What will happen when the High Court sees the human face of the benefit cap?

The benefit cap is another Coalition policy that, advertised as creating fairness, targets the most vulnerable. These families illustrate the living truth behind the Coalition's rhetoric.

Maria and her children have been in temporary accommodation for five years, after they became homeless in 2008. Her youngest is one year old and there’s four of them now crammed into a flat in London. The place smells of damp and she tells me it’s infested with rodents. She’s paying almost £400 a week for this.

The benefit cap – the policy, introduced nationally in July, that sees a ‘cap’ of £500 per week in benefits per household – means that this rent now takes up almost all of the money she has coming in. She’s been left with £2.98 for each of them per day to pay for food, clothes, heating and electrics.

Maria is one of six claimants from three families who this month have challenged the lawfulness of the benefit cap, forcing the Government into a judicial review at the High Court. The benefit cap is another Coalition policy that, advertised as creating fairness, targets the most vulnerable. The £500 limit applies to lone parents and couples equally, including those like Maria who are caring for a pre-school child alone (and therefore judged by the Government as not having to be in employment), and takes no account of the number of children or other dependents in the family. Vulnerable families often have higher housing because they live in temporary accommodation and are therefore both more likely to be affected by the cap than other families, and less able to take steps to avoid or mitigate its effects.

Maria is a refugee, having fled Poland to England after suffering persecution for being Roma and Roman Catholic. She was denied schooling as a child due to the widespread discrimination against the Roma community and is now unable to read or write. Maria’s husband has left her, living nearby with their fourth child, their 12 year old daughter, and she is heavily reliant on her church and relatives who live locally. She has no choice but to remain in London.

“I want to stay near the children’s father, my daughter, and the boy’s schools if at all possible,” Maria says. “I’ve been trying to get cheaper accommodation for many years but without success.”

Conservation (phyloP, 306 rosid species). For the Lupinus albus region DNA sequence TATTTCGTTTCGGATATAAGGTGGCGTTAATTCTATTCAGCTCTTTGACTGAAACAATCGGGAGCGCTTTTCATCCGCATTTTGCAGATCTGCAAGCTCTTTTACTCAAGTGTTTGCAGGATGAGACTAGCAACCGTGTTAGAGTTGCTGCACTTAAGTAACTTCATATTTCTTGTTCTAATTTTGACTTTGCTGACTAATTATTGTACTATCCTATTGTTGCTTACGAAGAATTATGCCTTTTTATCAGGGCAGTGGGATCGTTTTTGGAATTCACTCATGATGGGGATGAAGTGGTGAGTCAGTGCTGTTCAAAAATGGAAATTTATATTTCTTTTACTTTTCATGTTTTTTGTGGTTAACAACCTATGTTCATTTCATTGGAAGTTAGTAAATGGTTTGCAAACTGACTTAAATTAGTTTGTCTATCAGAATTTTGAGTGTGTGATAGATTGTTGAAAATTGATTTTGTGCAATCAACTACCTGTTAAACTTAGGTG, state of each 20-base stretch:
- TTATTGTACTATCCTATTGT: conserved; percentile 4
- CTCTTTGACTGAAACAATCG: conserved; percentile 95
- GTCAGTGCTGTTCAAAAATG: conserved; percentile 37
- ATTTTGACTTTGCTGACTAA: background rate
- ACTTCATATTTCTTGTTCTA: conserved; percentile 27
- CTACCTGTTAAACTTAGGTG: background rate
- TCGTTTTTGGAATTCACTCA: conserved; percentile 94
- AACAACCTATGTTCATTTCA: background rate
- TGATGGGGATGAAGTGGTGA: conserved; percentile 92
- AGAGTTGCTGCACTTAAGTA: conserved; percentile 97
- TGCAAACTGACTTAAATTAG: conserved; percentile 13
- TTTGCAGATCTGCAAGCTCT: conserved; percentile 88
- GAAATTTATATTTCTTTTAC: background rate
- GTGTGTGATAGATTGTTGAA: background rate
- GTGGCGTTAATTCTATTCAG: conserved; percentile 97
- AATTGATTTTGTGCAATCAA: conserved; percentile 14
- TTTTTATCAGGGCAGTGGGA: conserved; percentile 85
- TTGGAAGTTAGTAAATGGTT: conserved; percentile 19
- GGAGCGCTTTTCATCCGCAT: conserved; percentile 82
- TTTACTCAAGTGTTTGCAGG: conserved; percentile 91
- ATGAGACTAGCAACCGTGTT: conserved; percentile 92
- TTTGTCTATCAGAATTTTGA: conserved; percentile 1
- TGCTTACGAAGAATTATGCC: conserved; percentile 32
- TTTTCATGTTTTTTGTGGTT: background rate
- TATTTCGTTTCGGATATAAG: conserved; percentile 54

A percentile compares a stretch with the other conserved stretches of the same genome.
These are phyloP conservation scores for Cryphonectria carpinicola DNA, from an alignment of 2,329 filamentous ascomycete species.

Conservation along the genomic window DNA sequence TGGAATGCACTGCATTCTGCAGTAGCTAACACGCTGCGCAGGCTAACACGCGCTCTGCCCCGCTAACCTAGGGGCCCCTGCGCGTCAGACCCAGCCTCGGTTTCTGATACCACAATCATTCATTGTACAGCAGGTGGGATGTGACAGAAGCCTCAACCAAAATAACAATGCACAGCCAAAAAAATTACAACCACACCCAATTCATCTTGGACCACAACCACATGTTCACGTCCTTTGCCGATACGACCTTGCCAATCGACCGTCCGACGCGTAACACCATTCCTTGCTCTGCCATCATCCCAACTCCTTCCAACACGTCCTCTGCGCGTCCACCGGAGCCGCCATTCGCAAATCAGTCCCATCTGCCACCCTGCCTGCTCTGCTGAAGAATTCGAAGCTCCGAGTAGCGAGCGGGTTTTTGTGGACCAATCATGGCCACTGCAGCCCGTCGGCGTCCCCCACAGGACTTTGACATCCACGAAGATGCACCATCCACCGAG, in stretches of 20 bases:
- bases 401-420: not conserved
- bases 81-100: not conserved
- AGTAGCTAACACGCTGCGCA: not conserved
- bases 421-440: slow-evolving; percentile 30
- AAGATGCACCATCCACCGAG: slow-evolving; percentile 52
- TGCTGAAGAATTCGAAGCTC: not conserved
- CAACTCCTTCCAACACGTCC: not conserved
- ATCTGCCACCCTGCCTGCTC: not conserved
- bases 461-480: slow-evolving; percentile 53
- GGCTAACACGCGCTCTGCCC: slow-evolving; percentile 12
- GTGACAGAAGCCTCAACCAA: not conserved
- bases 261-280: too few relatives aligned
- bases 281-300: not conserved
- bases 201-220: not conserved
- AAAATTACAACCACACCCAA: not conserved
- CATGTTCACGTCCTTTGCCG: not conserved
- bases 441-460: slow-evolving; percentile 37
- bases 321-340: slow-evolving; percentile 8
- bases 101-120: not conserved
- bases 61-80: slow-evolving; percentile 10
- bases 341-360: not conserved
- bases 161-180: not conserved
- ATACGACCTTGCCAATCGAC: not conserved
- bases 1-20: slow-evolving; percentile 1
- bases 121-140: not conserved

The waiting list for a council house for her family size in her area is ten years.

With her benefits capped but with no way to increase her income or reduce her rent, Maria’s left trying to provide for a family of five on £104.50 a week. If they were asylum seekers, the Government would count the family as destitute.

“I was surprised to learn in the course of preparing the legal challenge to the benefit cap that some of my clients would be left with so little money to live on that if they were asylum seekers they would be considered destitute,” Rebekah Carrier, the solicitor representing the claimants tells me. The asylum seeker rate assumes this is a short-term situation and not a level people are expected to live at permanently, she adds. "And they don't include light, heat, water rates and council tax, none of which would be payable by a failed asylum seeker. It's astonishing that the benefit cap leaves families with even less money than those the government only gives the very minimum needed to survive." 

“I find managing my day to day affairs difficult because of my illiteracy but I care very much about being in debt,” Maria tells me. “I know that if I get into debt I won’t be able to get out of it. The idea of debt mounting at £180 a week or more is terrifying to me.”

Before the judicial review was issued and her housing association reduced her rent, she was paying £525 per week. The policy was leaving the family with minus £25 to live.

The cap is making no more financial sense for the Government than the people affected. As George Eaton pointed out for the New Statesman last week, the policy’s costing nearly as much to manage as it’s saving, and there is little evidence that it’s achieving its stated aim of moving claimants into work (just 74 of the 740 households affected have found work). Indeed, for a policy wrapped around the tag "no out-of-work family should receive more in benefits than the average family receives from going out to work", it even penalises people who are in part-time employment (but who don’t receive Working Tax Credit).

Still, this is a popular policy. A YouGov poll published earlier this year found that 79% of people support the cap. Just 12% were opposed.

“I think that people don’t understand that the benefit cap hits people like me,” Rachel says.